NUI Galway and WIT study finds healthy numbers of Pine Marten in the Midlands, but rare in the East
An NUI Galway study on Ireland’s most elusive mammal, the native pine marten, is to be published in the European Journal of Wildlife Research. The study, which was collaboration between NUI Galway and Waterford Institute of Technology, was funded by The Irish Research Council and the European Squirrel Initiative, and led by Dr Emma Sheehy and Dr Colin Lawton of the Ryan Institute’s Mammal Ecology Group in NUI Galway.
The study, which involved the use of DNA analysis to assess pine marten population abundance in the midlands and the east of Ireland, found that the pine marten has recovered to healthy numbers in the Irish midlands. “Pine marten numbers in the midlands appear to be slightly higher than other parts of Europe” says Dr Sheehy. “This is likely to be a result of both a lack of competition with other terrestrial mammal species, and the relatively warm winters and lack of seasonality we experience in Ireland, compared with much of the pine marten’s natural range. However, it is important to note that we actually know very little about the true potential of contemporary pine marten numbers in much of Europe, as pine marten populations have been decimated by human impacts historically as a result of hunting, persecution and deforestation.”
The pine marten is a slow breeding species, very sensitive to loss of habitat and persecution and a population can take a very long time to recover from such impacts. In Ireland, the pine marten has been protected by law since the late seventies, and this has helped the population to recover. “However, while we have recorded healthy numbers in the midlands they are still quite rare in the east and still absent altogether from some parts of the country” says Dr Sheehy.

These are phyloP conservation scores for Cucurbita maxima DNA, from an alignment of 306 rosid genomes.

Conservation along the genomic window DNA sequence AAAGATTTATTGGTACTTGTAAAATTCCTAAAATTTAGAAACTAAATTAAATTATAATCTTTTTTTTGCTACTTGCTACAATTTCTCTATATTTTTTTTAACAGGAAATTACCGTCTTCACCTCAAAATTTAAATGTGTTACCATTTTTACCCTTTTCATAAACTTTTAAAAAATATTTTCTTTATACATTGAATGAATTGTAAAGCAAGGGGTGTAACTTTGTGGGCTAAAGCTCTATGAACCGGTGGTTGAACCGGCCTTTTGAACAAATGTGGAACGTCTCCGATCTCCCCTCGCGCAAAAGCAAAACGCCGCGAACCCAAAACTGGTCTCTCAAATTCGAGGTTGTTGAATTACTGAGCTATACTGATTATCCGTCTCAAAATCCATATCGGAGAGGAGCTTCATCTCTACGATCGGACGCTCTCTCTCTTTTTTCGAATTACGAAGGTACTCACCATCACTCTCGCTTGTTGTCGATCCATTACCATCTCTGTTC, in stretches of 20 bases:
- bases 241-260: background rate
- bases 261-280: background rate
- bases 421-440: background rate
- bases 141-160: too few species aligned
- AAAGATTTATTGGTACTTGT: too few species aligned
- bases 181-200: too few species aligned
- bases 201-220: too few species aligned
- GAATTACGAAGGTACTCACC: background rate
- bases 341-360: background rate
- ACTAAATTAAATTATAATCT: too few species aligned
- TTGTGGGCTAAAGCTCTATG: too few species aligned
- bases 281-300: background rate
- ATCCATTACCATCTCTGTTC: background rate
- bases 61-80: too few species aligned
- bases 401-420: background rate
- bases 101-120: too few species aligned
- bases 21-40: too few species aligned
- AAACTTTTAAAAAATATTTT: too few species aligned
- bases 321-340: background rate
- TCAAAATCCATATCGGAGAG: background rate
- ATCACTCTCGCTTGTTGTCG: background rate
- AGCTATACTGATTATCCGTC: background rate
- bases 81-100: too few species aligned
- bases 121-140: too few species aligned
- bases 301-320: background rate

DNA analysis was also used to determine which mammals Irish pine martens were feeding on and where. The woodmouse was found to be the most frequently consumed mammal in the pine marten’s diet, and the first evidence of the pine marten preying upon the invasive North American grey squirrel was also recorded by the group.
“We were particularly interested in how often squirrels feature in the diet of the Irish pine marten population” says Dr Sheehy. The study reveals that the native red squirrel has an extremely low frequency of occurrence in the diet, but in areas that the invasive grey squirrel is still present, it features significantly more frequently than the native red.
“This is likely to be a result of differences in ecology between the red and grey squirrel. Red squirrels are suitably adapted to living with a tree-climbing predator such as the pine marten and indeed they have co-existed successfully in Ireland and Europe over many millennia. In contrast, the grey squirrel, which originates in America, lives in much higher numbers and is less agile than the red squirrel, making it both an easier prey item to catch, and also much more numerically available too” says Dr Sheehy.
An interesting element of the study was that where pine marten numbers were found to be high, such as the midlands, the grey squirrel was either absent or rare, even in sites where they had previously been very well established. “So much so that we eventually had to use a specially trained scent detection dog from the UK to help us find evidence of pine marten in the east where the grey squirrel was available to eat” says Dr Sheehy.
Dr Sheehy and Dr Lawton expect to have further insights from their research into the relationship between red and grey squirrel distribution and pine marten abundance published later this year.